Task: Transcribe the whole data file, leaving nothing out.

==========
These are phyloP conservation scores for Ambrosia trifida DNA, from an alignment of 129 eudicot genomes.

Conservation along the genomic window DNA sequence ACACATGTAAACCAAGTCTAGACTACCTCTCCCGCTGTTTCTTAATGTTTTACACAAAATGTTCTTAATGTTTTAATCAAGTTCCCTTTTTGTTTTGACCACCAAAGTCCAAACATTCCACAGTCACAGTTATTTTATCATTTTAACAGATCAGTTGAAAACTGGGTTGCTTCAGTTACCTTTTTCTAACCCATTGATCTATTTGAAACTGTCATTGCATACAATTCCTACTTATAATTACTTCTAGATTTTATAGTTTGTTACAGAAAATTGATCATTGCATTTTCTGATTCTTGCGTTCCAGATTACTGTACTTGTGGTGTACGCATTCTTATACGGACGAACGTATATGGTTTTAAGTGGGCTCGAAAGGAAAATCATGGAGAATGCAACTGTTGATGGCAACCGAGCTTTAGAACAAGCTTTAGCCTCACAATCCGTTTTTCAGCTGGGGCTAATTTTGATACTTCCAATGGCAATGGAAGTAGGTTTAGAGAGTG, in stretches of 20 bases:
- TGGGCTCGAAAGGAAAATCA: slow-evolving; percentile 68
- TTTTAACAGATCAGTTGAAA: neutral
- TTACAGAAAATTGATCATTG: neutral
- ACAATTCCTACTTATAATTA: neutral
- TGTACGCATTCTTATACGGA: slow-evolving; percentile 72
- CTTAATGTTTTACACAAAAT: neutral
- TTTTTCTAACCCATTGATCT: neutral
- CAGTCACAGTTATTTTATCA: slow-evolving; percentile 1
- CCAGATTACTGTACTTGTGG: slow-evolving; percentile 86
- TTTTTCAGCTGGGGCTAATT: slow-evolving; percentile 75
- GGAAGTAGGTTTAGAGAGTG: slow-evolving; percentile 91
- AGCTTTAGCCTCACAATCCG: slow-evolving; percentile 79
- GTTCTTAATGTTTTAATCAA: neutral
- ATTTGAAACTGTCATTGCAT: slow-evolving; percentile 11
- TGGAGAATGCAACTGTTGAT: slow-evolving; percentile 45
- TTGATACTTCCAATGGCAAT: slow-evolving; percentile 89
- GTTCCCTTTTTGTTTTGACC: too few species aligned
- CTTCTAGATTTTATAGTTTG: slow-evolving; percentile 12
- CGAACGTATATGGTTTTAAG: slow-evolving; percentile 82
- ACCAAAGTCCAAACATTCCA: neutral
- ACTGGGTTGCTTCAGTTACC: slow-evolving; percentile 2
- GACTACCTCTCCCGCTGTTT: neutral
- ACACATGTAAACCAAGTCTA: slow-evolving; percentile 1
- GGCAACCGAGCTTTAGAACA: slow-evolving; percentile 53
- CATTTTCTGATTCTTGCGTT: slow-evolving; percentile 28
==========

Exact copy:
These are phyloP conservation scores for Ambrosia trifida DNA, from an alignment of 129 eudicot genomes.

Conservation along the genomic window DNA sequence ACACATGTAAACCAAGTCTAGACTACCTCTCCCGCTGTTTCTTAATGTTTTACACAAAATGTTCTTAATGTTTTAATCAAGTTCCCTTTTTGTTTTGACCACCAAAGTCCAAACATTCCACAGTCACAGTTATTTTATCATTTTAACAGATCAGTTGAAAACTGGGTTGCTTCAGTTACCTTTTTCTAACCCATTGATCTATTTGAAACTGTCATTGCATACAATTCCTACTTATAATTACTTCTAGATTTTATAGTTTGTTACAGAAAATTGATCATTGCATTTTCTGATTCTTGCGTTCCAGATTACTGTACTTGTGGTGTACGCATTCTTATACGGACGAACGTATATGGTTTTAAGTGGGCTCGAAAGGAAAATCATGGAGAATGCAACTGTTGATGGCAACCGAGCTTTAGAACAAGCTTTAGCCTCACAATCCGTTTTTCAGCTGGGGCTAATTTTGATACTTCCAATGGCAATGGAAGTAGGTTTAGAGAGTG, in stretches of 20 bases:
- TGGGCTCGAAAGGAAAATCA: slow-evolving; percentile 68
- TTTTAACAGATCAGTTGAAA: neutral
- TTACAGAAAATTGATCATTG: neutral
- ACAATTCCTACTTATAATTA: neutral
- TGTACGCATTCTTATACGGA: slow-evolving; percentile 72
- CTTAATGTTTTACACAAAAT: neutral
- TTTTTCTAACCCATTGATCT: neutral
- CAGTCACAGTTATTTTATCA: slow-evolving; percentile 1
- CCAGATTACTGTACTTGTGG: slow-evolving; percentile 86
- TTTTTCAGCTGGGGCTAATT: slow-evolving; percentile 75
- GGAAGTAGGTTTAGAGAGTG: slow-evolving; percentile 91
- AGCTTTAGCCTCACAATCCG: slow-evolving; percentile 79
- GTTCTTAATGTTTTAATCAA: neutral
- ATTTGAAACTGTCATTGCAT: slow-evolving; percentile 11
- TGGAGAATGCAACTGTTGAT: slow-evolving; percentile 45
- TTGATACTTCCAATGGCAAT: slow-evolving; percentile 89
- GTTCCCTTTTTGTTTTGACC: too few species aligned
- CTTCTAGATTTTATAGTTTG: slow-evolving; percentile 12
- CGAACGTATATGGTTTTAAG: slow-evolving; percentile 82
- ACCAAAGTCCAAACATTCCA: neutral
- ACTGGGTTGCTTCAGTTACC: slow-evolving; percentile 2
- GACTACCTCTCCCGCTGTTT: neutral
- ACACATGTAAACCAAGTCTA: slow-evolving; percentile 1
- GGCAACCGAGCTTTAGAACA: slow-evolving; percentile 53
- CATTTTCTGATTCTTGCGTT: slow-evolving; percentile 28